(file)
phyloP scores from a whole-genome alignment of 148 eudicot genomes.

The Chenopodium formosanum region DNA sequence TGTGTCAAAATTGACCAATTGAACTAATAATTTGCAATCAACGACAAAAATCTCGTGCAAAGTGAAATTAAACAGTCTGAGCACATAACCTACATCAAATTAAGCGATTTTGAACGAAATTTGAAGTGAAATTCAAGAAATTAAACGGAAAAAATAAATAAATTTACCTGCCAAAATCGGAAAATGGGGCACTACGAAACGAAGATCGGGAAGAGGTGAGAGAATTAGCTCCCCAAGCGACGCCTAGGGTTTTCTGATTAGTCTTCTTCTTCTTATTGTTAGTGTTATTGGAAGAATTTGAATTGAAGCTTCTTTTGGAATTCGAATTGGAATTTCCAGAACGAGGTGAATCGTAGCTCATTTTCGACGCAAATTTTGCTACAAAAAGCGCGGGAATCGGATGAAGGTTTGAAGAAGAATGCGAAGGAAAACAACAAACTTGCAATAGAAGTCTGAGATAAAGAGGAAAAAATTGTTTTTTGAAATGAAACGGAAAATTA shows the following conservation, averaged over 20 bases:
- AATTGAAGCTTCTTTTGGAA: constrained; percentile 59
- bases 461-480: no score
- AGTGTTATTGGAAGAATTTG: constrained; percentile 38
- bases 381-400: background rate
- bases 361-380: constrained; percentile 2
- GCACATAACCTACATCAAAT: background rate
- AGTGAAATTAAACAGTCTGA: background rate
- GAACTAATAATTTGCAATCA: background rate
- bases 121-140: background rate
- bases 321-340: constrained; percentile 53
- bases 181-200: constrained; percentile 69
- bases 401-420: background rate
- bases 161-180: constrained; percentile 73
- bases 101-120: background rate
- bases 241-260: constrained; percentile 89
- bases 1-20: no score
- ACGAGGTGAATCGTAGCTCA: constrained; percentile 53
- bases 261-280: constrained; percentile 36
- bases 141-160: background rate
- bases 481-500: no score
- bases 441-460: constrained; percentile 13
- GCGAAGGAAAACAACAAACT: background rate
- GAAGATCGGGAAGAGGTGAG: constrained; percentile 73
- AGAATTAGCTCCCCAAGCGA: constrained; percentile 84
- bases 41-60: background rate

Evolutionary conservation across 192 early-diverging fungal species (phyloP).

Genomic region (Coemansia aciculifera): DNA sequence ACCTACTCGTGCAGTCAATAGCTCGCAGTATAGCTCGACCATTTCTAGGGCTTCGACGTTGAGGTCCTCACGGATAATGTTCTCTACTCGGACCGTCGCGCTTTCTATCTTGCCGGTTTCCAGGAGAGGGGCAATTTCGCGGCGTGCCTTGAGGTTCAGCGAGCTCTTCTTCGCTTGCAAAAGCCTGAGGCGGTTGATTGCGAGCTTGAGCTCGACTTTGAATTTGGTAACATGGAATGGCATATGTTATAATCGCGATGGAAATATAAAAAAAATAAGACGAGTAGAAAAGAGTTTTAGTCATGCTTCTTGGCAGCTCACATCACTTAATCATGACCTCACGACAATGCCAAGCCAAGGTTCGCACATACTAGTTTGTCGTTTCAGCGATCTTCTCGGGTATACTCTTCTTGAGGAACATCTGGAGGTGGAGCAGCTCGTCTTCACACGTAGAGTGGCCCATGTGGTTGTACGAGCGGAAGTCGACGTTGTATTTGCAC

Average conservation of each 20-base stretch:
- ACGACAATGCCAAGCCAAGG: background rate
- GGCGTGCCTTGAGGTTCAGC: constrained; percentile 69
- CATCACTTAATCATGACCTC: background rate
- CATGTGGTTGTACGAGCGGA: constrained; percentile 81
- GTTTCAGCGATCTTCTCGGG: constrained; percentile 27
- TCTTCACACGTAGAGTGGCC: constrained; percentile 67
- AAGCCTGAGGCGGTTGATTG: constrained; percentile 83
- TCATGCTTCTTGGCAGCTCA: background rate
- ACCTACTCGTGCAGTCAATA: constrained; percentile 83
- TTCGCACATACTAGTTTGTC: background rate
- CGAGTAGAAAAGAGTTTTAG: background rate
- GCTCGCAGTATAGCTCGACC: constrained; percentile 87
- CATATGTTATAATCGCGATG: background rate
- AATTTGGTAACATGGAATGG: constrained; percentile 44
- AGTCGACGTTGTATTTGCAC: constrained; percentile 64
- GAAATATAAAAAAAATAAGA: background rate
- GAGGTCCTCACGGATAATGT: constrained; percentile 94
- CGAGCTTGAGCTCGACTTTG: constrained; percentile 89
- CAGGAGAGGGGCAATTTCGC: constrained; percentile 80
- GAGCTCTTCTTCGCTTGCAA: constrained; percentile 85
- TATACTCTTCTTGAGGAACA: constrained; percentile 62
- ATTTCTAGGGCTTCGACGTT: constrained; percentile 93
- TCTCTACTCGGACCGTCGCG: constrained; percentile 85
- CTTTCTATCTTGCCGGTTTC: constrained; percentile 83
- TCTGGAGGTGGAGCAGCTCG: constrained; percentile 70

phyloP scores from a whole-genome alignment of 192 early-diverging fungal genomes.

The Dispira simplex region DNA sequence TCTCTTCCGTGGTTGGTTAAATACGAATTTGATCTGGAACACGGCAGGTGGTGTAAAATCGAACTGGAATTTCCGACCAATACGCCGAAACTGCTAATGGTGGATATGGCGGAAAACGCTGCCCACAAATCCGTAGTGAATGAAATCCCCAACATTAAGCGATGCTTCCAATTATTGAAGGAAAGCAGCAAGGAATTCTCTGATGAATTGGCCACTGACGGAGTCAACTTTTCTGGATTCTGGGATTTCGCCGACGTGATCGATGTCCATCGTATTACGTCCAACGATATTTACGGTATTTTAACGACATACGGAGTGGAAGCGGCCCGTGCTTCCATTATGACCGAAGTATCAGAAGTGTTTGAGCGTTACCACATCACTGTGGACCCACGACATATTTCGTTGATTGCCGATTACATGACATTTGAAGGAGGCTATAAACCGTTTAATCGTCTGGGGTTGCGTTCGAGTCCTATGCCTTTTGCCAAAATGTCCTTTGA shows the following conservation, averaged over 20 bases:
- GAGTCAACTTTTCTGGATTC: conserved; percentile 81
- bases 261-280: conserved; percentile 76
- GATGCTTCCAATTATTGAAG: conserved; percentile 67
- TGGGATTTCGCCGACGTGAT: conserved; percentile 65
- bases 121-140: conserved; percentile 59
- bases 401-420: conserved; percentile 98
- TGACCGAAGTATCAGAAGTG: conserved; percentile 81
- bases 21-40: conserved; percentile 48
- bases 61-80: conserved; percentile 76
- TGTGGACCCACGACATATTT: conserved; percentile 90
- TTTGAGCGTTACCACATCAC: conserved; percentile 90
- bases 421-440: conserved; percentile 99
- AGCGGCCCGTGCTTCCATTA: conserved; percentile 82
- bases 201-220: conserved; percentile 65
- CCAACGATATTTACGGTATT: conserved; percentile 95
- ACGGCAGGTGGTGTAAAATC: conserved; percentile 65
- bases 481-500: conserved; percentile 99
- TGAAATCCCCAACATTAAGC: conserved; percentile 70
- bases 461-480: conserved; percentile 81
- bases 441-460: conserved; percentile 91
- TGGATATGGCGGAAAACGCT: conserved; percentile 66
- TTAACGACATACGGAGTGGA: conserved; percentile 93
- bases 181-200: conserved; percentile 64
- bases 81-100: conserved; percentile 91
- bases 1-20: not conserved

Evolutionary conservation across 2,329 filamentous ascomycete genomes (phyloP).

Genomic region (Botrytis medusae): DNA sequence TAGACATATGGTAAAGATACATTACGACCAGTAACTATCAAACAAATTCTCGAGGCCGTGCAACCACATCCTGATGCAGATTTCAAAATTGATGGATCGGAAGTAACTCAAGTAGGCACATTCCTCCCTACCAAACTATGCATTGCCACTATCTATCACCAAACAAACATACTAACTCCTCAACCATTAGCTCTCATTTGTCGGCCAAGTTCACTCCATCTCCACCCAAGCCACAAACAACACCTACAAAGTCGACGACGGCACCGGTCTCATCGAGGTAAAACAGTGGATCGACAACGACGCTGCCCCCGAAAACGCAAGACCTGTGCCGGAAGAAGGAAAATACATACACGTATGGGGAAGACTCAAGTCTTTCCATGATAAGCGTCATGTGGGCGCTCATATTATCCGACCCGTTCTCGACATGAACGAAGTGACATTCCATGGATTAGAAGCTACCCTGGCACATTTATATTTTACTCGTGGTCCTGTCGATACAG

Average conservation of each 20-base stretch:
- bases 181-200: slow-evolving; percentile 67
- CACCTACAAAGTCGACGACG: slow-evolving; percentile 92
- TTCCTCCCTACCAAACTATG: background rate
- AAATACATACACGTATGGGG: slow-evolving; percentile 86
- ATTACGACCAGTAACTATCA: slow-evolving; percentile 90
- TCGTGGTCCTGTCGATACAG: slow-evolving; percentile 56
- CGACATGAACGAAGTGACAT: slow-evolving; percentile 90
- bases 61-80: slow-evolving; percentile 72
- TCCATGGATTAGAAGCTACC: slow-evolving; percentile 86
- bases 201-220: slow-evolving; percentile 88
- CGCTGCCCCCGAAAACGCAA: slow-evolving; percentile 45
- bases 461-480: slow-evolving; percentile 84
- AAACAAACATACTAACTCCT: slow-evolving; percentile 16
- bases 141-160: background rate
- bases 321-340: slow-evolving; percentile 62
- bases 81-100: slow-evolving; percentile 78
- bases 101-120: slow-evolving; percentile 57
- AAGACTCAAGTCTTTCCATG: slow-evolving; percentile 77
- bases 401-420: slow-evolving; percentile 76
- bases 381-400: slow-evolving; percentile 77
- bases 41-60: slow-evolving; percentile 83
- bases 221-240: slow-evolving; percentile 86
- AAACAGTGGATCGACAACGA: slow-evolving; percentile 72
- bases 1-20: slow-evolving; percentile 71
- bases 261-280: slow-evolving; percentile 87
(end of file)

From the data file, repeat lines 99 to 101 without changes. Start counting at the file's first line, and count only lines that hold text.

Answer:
- bases 141-160: background rate
- bases 321-340: slow-evolving; percentile 62
- bases 81-100: slow-evolving; percentile 78